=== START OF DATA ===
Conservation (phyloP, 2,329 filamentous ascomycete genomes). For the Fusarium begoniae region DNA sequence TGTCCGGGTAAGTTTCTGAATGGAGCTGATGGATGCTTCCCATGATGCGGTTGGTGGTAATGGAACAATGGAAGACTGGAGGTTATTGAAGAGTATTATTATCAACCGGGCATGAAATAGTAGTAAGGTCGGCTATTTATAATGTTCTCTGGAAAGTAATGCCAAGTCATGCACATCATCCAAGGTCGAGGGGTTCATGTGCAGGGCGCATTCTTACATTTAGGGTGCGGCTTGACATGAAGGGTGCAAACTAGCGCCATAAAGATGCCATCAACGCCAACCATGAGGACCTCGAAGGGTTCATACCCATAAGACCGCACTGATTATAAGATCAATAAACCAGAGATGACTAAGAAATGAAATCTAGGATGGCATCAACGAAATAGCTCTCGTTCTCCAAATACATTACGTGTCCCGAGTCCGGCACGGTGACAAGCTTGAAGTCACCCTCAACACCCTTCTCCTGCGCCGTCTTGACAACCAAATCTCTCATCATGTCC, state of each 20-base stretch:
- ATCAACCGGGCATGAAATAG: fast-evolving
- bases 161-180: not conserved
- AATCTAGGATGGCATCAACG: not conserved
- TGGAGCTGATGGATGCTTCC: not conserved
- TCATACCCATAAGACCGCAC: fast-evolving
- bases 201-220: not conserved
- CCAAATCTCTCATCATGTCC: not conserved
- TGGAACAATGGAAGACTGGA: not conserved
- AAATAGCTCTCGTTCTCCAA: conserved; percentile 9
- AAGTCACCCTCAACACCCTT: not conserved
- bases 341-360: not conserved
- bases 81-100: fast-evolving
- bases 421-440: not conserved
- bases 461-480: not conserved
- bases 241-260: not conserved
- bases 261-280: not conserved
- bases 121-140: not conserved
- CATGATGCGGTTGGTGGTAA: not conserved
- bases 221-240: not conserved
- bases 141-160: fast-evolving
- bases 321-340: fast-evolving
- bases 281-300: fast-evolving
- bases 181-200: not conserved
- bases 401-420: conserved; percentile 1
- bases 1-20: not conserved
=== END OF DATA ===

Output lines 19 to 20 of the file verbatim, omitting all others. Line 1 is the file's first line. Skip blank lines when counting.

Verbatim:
- CATGATGCGGTTGGTGGTAA: not conserved
- bases 221-240: not conserved